These days not many people are familiar with the work of Anne Morrow Lindbergh. During her life (she died in 2001) she was most famous for her relationship with her husband, pioneering aviator Charles Lindbergh, the first person to fly between New York and Paris, to cross the Atlantic solo. There was also much publicity and notoriety about her firstborn's kidnapping and murder in 1932.
Against Wind & Tidebegins with Anne roiling with the news that she is pregnant for the seventh time. She's in her forties and her whole spirit rebels against another pregnancy. Yet, unless she has a physical reason for an abortion, she does not feel that can be an option. Much of the book is about motherhood. Charles once asked Anne what she believed the most important relationship in life to be--he said between husband and wife--but Anne said the relationship between mother and child was paramount. However, even as a rich woman who could afford a housekeeper and a cook, she often felt divided between parenting demands and her own writing. Yet what a wonderful mother her letters show her to be. She relates to each child differently, extremely aware of his or her strengths and weaknesses, and always encouraging each to be his or her best.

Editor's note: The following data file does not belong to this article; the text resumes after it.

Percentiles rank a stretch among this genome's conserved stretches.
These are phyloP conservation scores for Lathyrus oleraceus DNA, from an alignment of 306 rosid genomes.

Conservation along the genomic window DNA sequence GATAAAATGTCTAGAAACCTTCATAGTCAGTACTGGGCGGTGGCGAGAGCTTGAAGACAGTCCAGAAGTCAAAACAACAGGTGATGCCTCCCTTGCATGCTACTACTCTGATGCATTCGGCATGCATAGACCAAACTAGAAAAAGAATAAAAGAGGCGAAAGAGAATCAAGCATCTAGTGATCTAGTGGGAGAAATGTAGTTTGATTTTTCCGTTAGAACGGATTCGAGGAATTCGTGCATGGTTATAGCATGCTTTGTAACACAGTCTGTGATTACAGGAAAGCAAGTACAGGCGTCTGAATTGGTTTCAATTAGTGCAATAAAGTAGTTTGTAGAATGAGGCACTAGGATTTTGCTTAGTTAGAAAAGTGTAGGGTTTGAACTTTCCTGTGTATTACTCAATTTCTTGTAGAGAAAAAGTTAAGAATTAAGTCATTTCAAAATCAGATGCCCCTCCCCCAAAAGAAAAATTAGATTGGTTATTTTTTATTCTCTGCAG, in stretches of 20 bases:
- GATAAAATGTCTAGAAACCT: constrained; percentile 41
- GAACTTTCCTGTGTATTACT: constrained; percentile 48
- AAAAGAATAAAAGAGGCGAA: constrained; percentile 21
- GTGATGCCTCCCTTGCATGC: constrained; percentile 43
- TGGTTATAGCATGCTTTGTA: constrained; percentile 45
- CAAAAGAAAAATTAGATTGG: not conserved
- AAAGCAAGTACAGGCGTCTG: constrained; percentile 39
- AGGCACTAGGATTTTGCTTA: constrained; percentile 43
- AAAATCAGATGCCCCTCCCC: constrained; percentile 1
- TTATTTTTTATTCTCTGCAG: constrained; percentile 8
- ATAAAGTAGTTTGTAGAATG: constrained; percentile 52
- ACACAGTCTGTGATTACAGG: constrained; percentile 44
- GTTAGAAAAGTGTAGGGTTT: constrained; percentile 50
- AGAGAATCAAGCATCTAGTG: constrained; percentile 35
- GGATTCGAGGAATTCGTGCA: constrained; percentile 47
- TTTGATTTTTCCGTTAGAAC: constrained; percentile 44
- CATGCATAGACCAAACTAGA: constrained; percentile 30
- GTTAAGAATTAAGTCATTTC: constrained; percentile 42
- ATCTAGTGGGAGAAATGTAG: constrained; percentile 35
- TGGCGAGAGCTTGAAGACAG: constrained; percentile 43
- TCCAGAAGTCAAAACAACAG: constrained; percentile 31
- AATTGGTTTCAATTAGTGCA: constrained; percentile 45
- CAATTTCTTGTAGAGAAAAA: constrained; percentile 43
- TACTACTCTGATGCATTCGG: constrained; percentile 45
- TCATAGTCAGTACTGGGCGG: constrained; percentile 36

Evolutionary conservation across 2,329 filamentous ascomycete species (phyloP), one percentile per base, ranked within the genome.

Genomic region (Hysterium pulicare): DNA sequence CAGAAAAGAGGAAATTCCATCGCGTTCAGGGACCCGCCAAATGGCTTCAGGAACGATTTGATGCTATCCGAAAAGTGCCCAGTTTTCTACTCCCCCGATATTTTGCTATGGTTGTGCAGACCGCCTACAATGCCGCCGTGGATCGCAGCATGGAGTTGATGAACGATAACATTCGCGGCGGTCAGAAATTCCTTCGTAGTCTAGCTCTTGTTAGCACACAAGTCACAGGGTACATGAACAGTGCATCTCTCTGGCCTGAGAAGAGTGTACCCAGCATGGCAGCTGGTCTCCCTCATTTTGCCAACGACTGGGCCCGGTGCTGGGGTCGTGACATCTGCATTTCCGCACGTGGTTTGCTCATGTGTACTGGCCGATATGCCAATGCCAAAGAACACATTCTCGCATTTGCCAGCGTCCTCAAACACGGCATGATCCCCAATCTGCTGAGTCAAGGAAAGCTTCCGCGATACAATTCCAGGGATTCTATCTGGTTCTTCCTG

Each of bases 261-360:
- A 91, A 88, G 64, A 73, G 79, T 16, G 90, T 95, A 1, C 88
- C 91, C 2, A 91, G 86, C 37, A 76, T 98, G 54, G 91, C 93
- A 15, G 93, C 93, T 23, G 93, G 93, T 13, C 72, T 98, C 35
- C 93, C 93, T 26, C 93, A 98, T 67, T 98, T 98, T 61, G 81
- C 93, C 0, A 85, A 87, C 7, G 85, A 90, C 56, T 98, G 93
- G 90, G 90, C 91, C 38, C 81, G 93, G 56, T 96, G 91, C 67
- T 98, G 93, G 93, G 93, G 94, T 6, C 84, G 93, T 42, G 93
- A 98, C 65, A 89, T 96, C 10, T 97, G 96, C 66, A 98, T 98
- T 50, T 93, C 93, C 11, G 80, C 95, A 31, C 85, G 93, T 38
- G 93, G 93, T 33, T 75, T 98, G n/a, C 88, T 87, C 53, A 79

Anne was an amazingly gifted writer and though she wrote extended book-length essays and fiction, she excelled at detailing the personal struggles and explorations of an individual. She did that throughout the 20th century. Anne's writing is deeply contemplative. She does not skim the surface of life but burrows into it both seeking and answering some of the hard questions. Read more about Against Wind & Tide: Letters and Journals